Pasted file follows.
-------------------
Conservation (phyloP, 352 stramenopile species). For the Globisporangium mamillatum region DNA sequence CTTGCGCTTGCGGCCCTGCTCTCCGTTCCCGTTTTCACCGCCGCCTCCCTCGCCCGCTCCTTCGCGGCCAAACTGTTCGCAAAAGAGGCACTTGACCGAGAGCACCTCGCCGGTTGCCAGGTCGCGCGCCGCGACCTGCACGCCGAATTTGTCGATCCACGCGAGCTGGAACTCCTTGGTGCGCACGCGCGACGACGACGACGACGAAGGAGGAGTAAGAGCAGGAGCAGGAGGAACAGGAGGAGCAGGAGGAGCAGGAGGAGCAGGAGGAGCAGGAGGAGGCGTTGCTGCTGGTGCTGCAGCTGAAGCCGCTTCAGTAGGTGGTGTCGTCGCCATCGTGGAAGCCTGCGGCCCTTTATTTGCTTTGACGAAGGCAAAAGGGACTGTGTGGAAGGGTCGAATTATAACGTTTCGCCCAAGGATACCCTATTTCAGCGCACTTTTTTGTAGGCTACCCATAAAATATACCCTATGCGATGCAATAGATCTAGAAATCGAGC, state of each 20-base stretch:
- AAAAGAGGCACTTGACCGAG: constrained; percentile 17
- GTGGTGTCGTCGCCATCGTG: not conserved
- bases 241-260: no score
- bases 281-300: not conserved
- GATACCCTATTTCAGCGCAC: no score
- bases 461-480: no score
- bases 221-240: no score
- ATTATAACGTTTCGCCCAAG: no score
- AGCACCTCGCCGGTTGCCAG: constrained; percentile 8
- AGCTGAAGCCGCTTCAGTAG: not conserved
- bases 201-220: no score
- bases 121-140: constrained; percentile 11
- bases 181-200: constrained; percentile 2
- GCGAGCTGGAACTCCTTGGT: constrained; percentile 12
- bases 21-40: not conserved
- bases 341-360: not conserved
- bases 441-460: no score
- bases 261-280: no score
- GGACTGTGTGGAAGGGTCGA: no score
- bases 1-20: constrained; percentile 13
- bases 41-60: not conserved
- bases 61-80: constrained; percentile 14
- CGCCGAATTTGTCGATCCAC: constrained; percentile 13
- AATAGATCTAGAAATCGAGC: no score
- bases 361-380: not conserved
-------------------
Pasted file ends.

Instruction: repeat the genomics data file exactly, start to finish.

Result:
Conservation (phyloP, 352 stramenopile species). For the Globisporangium mamillatum region DNA sequence CTTGCGCTTGCGGCCCTGCTCTCCGTTCCCGTTTTCACCGCCGCCTCCCTCGCCCGCTCCTTCGCGGCCAAACTGTTCGCAAAAGAGGCACTTGACCGAGAGCACCTCGCCGGTTGCCAGGTCGCGCGCCGCGACCTGCACGCCGAATTTGTCGATCCACGCGAGCTGGAACTCCTTGGTGCGCACGCGCGACGACGACGACGACGAAGGAGGAGTAAGAGCAGGAGCAGGAGGAACAGGAGGAGCAGGAGGAGCAGGAGGAGCAGGAGGAGCAGGAGGAGGCGTTGCTGCTGGTGCTGCAGCTGAAGCCGCTTCAGTAGGTGGTGTCGTCGCCATCGTGGAAGCCTGCGGCCCTTTATTTGCTTTGACGAAGGCAAAAGGGACTGTGTGGAAGGGTCGAATTATAACGTTTCGCCCAAGGATACCCTATTTCAGCGCACTTTTTTGTAGGCTACCCATAAAATATACCCTATGCGATGCAATAGATCTAGAAATCGAGC, state of each 20-base stretch:
- AAAAGAGGCACTTGACCGAG: constrained; percentile 17
- GTGGTGTCGTCGCCATCGTG: not conserved
- bases 241-260: no score
- bases 281-300: not conserved
- GATACCCTATTTCAGCGCAC: no score
- bases 461-480: no score
- bases 221-240: no score
- ATTATAACGTTTCGCCCAAG: no score
- AGCACCTCGCCGGTTGCCAG: constrained; percentile 8
- AGCTGAAGCCGCTTCAGTAG: not conserved
- bases 201-220: no score
- bases 121-140: constrained; percentile 11
- bases 181-200: constrained; percentile 2
- GCGAGCTGGAACTCCTTGGT: constrained; percentile 12
- bases 21-40: not conserved
- bases 341-360: not conserved
- bases 441-460: no score
- bases 261-280: no score
- GGACTGTGTGGAAGGGTCGA: no score
- bases 1-20: constrained; percentile 13
- bases 41-60: not conserved
- bases 61-80: constrained; percentile 14
- CGCCGAATTTGTCGATCCAC: constrained; percentile 13
- AATAGATCTAGAAATCGAGC: no score
- bases 361-380: not conserved